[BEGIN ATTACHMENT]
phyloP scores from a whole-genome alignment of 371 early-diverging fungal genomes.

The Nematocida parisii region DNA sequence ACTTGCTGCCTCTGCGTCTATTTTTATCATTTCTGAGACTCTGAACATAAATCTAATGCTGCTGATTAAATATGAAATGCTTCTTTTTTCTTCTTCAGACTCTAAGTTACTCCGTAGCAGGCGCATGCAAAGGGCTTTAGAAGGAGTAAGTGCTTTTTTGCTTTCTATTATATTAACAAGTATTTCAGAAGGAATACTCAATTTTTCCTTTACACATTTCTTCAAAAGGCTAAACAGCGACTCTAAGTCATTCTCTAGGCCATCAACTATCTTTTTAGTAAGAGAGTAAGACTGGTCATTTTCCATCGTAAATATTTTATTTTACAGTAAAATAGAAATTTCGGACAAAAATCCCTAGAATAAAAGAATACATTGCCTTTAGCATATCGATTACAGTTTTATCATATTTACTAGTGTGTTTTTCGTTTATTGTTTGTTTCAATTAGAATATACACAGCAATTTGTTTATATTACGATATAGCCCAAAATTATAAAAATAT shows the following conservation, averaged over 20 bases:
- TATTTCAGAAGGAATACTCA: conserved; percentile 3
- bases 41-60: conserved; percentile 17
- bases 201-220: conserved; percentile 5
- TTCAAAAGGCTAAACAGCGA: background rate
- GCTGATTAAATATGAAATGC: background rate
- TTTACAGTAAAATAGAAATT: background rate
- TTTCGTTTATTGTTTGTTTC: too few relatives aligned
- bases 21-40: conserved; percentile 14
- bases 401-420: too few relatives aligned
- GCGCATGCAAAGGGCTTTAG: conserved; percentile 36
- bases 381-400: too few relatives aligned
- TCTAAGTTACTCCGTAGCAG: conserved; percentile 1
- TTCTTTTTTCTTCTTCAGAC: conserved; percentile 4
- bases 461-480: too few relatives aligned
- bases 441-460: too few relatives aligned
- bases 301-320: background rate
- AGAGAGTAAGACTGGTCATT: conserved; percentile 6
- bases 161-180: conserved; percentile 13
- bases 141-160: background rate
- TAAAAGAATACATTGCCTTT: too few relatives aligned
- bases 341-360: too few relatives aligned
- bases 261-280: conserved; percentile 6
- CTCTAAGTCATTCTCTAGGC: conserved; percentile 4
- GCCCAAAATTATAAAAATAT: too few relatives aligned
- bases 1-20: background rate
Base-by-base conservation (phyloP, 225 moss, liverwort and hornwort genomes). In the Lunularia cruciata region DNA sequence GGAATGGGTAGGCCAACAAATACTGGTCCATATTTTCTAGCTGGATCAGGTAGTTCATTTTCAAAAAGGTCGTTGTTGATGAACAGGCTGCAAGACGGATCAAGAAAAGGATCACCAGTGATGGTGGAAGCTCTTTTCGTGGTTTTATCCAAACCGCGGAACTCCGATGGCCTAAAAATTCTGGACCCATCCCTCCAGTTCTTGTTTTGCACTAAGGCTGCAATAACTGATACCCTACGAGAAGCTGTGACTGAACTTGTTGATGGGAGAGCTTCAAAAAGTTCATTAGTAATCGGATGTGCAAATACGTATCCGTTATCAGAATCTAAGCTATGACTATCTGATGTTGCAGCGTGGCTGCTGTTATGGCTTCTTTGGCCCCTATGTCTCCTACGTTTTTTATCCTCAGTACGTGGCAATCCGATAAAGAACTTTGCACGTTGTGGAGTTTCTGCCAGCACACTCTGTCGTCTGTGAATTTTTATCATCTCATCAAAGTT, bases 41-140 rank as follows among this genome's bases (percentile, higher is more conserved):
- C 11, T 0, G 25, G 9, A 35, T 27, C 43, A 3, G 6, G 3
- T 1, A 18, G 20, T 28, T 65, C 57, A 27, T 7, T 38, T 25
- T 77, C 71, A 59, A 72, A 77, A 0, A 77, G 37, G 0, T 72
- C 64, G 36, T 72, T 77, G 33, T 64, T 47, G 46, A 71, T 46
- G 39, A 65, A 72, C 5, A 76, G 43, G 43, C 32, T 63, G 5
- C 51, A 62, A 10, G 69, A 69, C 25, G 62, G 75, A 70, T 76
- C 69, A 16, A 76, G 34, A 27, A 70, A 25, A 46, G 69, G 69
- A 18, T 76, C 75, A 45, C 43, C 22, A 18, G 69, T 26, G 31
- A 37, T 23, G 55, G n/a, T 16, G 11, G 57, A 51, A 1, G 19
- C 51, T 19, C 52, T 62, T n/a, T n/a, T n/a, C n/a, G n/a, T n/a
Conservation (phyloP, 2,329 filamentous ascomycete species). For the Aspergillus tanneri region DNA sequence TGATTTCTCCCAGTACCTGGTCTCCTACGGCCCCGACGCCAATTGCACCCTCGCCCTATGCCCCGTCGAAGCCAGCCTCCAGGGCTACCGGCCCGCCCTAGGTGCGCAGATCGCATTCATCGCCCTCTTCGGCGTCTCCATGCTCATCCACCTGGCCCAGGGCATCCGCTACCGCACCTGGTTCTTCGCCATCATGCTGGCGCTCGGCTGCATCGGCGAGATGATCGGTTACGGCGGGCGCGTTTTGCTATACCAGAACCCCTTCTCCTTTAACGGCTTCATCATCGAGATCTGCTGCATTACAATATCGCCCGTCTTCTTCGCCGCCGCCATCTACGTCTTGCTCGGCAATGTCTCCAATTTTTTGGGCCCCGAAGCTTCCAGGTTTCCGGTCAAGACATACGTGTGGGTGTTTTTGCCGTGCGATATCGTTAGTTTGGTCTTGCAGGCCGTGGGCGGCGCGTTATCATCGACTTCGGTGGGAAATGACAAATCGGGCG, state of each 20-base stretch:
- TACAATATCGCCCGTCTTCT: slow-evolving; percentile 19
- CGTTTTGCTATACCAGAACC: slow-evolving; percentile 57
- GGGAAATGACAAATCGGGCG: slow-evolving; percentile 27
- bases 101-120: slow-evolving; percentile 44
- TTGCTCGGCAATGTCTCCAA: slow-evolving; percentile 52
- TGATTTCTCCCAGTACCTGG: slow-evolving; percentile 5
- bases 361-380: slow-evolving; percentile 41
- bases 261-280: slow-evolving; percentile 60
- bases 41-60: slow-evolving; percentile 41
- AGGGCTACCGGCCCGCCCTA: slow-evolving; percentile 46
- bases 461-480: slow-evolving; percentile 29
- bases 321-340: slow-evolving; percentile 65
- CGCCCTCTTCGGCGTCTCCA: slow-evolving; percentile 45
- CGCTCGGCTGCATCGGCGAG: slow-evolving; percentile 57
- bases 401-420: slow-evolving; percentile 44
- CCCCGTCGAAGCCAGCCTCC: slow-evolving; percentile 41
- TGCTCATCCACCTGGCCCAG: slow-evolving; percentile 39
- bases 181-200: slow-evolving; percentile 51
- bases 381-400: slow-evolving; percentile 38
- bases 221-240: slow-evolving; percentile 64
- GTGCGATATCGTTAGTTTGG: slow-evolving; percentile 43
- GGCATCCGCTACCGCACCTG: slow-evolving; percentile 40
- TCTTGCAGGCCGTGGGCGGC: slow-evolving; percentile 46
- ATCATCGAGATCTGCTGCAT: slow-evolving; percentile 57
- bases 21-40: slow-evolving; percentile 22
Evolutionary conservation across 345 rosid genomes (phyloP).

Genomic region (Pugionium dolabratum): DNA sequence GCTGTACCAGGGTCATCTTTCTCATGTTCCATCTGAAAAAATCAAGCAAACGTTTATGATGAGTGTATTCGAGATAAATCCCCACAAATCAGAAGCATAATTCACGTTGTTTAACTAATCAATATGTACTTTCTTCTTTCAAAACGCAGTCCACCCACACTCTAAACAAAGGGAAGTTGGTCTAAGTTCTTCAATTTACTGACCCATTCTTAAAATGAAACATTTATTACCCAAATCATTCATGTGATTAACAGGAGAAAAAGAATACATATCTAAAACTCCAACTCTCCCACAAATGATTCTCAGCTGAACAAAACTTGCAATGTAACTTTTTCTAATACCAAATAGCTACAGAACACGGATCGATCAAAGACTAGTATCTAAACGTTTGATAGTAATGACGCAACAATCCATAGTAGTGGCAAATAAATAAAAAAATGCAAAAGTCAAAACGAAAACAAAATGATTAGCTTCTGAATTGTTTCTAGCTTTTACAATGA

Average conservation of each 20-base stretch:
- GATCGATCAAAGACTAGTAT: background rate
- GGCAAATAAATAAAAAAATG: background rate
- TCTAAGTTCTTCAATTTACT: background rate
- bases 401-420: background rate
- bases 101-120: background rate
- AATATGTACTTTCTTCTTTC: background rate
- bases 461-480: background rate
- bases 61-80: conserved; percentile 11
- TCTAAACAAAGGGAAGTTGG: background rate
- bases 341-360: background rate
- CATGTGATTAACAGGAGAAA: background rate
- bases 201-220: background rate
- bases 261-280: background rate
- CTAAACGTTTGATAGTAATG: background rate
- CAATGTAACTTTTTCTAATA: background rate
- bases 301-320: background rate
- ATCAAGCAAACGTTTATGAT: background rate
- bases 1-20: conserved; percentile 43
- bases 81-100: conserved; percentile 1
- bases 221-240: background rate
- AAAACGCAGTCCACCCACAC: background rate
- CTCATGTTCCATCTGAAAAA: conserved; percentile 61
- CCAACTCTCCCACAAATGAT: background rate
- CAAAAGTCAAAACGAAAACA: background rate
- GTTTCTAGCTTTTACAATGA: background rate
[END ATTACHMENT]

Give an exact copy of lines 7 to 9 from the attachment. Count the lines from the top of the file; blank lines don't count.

- GCTGATTAAATATGAAATGC: background rate
- TTTACAGTAAAATAGAAATT: background rate
- TTTCGTTTATTGTTTGTTTC: too few relatives aligned